Parkrun event director quits over ‘inclusive policy’ as CEO pleads to ‘turn heat down’ on trans row

Parkrun event director quits over ‘inclusive policy’ as CEO pleads to ‘turn heat down’ on trans row

Parkrun is facing a backlash over its decision to scrap all-time records after a row over transgender athletes taking female records.

One event director resigned in response to the sudden removal of records as the organisation’s chief executive pleaded for less “heat” over the trans debate.

All-time gender records disappeared from the websites of every Parkrun and Junior Parkrun around the world on Thursday.

Russ Jefferys, the chief executive of Parkrun, is adamant that the decision – which also includes scrapping best times across age and course brackets – was not influenced by an ongoing campaign to make participants declare their sex at birth after it was reported that at least three female records were set by transgender women.

Weekly results of the 5km race, which is run by thousands of people every Saturday morning, will still be published, with Parkrun saying that its primary function is working as a public health charity rather than facilitating competition.

But the move fuelled accusations of “sex discrimination” from critics including former Olympic swimmer Sharron Davies, who said it had taken a “cowardly” position.

The Women’s Rights Network said that Parkrun “would rather stop publishing age category data and rankings rather than allow fair sport for women and girls”, adding, “there’s only been uproar now because they’d rather wipe records than be fair to women”.

Mr Jefferys said: “I think we need to be careful about making serious accusations – sadly there is just a lot of anger and emotion in this conversation.

“I think we would all benefit from just turning the heat down and remembering that, in the end, Parkrun is a free, fun community event and a great way to start the weekend.”

‘Not a competitive athletic event’

Speaking on BBC 5Live, Mr Jefferys was challenged over Parkrun’s suggestion that displaying records on the website had become off-putting to new entrants and was asked if they had received complaints.

“Not so much complaints but we conduct regular surveys and we know that one of the biggest barriers … to participation is the misperception that Parkrun is a race,” he said.

“I think the criticism we faced from the Women’s Rights Network and others is down to a total misunderstanding of what Parkrun is. It is not a race. It is not a competitive athletic event.”

He added that since the event’s inception as a time trial in 2004, it has “clearly evolved” into a “health charity”.

The chief executive’s comments came after a Parkrun official quit his role over the move.

Mick Anglim announced his departure as Brockenhurst’s Parkrun event director on Thursday night, writing on Facebook that he had resigned “in response to HQ’s new ‘inclusive’ policy”.

He later told Telegraph Sport that “everyone that I’ve spoken to agrees that the removal of age category and age grade records is a mistake”. Mr Anglim, who won the world duathlon title for over-75s in 2022, said that he would not completely abandon the Brockenhurst event, which has attracted almost 14,000 people aged between four and 90, but that the change had reduced “motivation and challenge for all age groups”.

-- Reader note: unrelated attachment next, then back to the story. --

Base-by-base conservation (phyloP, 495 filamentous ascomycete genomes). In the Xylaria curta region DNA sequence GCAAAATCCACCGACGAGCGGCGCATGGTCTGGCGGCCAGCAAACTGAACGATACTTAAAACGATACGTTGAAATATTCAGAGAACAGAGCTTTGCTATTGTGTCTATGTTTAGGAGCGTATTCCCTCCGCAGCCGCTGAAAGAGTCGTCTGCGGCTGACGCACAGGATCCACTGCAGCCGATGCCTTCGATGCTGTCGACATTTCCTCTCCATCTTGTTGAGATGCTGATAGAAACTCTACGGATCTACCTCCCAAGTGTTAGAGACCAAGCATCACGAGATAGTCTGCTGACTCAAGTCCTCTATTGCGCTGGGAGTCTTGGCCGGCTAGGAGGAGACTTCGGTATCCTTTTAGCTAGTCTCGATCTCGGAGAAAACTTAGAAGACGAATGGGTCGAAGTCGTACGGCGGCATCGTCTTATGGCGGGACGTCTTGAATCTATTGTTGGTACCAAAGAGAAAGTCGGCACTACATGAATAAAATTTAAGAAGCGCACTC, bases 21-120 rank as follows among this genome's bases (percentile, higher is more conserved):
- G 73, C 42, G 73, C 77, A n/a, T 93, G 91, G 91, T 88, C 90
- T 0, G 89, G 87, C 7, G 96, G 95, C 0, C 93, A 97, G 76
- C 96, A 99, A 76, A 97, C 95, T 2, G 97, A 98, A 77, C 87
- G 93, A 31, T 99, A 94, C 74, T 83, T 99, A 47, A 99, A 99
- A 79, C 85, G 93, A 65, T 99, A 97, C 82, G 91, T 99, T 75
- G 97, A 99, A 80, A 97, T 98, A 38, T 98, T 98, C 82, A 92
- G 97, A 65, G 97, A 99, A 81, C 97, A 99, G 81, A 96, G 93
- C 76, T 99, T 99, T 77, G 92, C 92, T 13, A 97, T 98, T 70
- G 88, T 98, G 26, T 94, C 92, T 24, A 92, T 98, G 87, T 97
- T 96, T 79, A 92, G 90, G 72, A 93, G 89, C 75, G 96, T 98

‘If the records offend you, don’t look at them’

The Facebook page ‘Parkrun Statsgeek Group’, which has more than 13,000 members, launched an online poll to gauge opinion about the change. Of more than 2,200 responses, 82 per cent indicated their disagreement with the new policy.
Members aired their dismay in comments.

“The most disappointing news I’ve heard in a very long time,” wrote Christian Dyer. “Why would parkrun wish to take away features adored by the vast majority to please a tiny – if that – minority?! It’s simply absurd and very sad.”

Nat Konners said that she had an “80-year-old friend who is motivated by going out to see if they can get the age record at different parkruns” and that they would probably now lose motivation. “How’s that fair? Seriously if the records etc personally offend you… don’t look,” she said.

Paul Curtayne questioned whether people would really be put off – as has been suggested by Parkrun – by the now removed tab of records and “drill-down stats” that was previously on their websites. “It’s obviously nonsense,” he said. “I know many runners who run 40-50 minutes and are not remotely worried that there are faster people. It’s pretty patronising to suggest that.”

World Athletics, along with domestic running governing bodies, has moved to ban transgender women from female competition over the past year.

Campaigners are calling for a “sex at birth” category in Parkrun but organisers have refused, saying that it was a community event rather than a race. This leaves runners free to continue self-selecting their gender, amid concern that transgender people, whose transition might be entirely private, would stop attending if a ‘sex at birth’ category was mandated.

Runners wearing ‘Save Women’s Sport’ T-Shirts are planning to continue their protests this weekend.

Heather Binning, the founder of the Women’s Rights Network, replied: “Whilst Mr Jefferys believes that the fact Parkrun is not a race (debatable); nor a sport (debatable); he himself is missing the point that self-id is not law in this country – Parkrun receives millions pounds of public funds to increase participation of women and therefore the fact that their policies permit men to self-identify in this category is wrong on many levels.”

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